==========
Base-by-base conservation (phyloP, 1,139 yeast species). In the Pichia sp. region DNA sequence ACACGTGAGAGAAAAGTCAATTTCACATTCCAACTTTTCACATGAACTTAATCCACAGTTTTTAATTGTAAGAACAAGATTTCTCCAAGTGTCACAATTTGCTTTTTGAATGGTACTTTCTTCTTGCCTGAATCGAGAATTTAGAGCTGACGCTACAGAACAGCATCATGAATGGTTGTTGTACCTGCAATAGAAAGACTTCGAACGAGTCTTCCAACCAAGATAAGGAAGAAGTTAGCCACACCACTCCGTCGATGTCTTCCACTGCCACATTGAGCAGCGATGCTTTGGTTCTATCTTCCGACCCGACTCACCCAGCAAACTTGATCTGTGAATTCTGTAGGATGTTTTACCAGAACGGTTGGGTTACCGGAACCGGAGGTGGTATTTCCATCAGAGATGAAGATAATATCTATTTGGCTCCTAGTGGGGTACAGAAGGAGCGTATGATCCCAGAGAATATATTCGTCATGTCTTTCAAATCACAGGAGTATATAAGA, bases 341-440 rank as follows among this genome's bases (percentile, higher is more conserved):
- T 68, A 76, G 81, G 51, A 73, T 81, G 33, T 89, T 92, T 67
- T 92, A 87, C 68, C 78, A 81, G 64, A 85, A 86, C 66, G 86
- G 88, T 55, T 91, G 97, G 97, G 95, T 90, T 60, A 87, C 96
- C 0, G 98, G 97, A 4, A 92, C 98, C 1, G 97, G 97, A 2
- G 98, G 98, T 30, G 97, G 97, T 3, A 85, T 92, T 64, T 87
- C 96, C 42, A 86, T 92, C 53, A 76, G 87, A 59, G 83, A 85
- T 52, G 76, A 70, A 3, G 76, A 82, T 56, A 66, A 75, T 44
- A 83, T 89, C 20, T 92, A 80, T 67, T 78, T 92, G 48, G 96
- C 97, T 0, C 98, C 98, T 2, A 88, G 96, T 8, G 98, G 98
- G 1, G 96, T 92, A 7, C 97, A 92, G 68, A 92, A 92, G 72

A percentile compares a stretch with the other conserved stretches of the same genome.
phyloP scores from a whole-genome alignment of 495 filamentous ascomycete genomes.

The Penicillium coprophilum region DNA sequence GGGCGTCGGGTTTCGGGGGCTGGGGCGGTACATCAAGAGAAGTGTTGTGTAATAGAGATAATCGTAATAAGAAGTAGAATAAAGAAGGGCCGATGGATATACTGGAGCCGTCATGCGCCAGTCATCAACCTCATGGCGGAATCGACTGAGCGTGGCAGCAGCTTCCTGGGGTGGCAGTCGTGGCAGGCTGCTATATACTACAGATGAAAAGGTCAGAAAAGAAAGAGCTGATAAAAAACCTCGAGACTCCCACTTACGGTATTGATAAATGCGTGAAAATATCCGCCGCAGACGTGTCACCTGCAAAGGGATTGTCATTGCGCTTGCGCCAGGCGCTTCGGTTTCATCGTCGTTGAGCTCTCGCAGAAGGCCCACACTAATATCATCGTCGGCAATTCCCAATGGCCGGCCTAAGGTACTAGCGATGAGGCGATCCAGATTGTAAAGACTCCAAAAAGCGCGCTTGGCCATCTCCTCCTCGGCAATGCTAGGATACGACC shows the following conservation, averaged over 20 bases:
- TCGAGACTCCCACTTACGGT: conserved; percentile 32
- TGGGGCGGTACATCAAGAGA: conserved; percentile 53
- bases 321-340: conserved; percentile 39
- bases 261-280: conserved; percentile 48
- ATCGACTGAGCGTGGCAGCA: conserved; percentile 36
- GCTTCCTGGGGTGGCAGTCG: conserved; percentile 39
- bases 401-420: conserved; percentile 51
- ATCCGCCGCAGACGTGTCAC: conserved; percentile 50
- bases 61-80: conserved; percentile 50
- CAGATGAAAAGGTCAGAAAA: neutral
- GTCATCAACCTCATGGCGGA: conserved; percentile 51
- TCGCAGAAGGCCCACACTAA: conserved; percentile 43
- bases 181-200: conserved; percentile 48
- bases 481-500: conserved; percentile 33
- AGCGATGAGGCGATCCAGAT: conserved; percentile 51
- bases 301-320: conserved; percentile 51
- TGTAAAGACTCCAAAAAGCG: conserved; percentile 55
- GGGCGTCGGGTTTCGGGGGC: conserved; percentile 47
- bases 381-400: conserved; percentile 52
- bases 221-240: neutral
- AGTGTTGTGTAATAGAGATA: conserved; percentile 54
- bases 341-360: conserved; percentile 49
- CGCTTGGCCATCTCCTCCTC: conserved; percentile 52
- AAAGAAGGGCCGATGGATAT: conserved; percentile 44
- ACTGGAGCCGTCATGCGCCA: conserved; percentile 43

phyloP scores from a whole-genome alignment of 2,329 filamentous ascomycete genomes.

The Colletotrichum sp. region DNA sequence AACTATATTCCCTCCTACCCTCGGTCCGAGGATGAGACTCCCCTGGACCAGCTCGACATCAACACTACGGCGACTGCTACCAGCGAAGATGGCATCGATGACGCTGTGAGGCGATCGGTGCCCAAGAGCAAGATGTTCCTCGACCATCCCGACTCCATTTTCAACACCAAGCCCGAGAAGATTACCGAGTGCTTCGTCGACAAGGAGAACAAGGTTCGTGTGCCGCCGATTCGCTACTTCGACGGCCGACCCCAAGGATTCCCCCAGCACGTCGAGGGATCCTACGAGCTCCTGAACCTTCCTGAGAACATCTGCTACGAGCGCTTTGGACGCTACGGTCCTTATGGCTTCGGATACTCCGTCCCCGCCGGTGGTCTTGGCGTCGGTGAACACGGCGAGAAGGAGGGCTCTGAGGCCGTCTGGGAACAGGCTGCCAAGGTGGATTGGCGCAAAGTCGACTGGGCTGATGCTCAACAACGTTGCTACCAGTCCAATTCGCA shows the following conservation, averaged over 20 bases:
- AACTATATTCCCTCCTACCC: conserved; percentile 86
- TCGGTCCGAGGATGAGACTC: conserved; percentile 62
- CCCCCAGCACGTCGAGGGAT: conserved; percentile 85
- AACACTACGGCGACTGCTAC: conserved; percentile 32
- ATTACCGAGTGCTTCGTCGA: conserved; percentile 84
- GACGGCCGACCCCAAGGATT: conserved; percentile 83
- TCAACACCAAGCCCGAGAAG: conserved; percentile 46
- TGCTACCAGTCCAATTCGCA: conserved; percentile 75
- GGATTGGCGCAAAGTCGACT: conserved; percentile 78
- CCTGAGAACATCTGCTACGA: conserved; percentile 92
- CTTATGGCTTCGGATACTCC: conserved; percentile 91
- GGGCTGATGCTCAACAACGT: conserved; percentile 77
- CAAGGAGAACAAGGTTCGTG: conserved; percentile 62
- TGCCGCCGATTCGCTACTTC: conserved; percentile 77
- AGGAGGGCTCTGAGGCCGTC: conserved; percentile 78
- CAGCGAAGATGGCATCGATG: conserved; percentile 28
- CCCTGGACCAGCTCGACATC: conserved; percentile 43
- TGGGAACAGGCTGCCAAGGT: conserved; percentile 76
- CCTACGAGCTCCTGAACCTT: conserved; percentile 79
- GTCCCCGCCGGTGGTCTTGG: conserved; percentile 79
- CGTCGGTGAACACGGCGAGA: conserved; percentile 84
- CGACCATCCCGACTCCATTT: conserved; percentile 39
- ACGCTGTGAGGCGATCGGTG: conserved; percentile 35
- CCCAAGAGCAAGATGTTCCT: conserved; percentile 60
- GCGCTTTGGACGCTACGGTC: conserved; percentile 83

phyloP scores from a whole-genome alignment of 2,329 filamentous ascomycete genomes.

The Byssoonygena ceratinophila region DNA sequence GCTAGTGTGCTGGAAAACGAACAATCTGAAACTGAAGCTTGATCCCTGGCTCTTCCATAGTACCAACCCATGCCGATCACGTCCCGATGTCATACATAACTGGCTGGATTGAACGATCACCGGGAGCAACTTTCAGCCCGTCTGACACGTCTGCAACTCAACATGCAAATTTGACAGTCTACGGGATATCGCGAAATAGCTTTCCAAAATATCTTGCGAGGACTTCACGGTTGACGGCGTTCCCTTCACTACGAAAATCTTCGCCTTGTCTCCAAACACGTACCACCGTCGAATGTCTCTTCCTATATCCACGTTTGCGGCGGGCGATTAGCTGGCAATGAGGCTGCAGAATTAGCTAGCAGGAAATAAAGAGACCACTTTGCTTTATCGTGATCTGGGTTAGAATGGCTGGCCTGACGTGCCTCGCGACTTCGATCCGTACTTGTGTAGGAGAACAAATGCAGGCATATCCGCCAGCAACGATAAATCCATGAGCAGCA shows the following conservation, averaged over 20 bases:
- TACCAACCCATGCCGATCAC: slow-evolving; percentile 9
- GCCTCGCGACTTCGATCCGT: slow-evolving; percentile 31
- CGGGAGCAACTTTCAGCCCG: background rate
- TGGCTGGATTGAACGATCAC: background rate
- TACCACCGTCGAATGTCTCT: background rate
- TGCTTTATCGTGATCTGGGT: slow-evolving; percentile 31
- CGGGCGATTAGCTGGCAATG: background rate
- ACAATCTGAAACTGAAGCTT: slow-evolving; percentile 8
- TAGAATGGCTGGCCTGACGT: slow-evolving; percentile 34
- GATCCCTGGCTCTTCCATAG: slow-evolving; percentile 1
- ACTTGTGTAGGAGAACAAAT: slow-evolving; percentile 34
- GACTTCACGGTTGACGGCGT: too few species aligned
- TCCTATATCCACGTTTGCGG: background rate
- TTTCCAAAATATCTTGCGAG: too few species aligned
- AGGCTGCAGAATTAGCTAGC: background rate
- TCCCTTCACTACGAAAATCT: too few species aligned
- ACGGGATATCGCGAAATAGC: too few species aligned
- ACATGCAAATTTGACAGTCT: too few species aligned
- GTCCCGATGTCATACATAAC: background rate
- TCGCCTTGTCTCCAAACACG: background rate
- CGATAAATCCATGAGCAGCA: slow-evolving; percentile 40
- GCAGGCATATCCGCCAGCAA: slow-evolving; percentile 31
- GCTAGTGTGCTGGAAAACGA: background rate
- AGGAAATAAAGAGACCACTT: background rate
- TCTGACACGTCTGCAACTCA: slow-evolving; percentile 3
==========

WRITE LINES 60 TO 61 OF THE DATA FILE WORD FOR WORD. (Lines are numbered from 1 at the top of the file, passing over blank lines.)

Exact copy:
- CCTACGAGCTCCTGAACCTT: conserved; percentile 79
- GTCCCCGCCGGTGGTCTTGG: conserved; percentile 79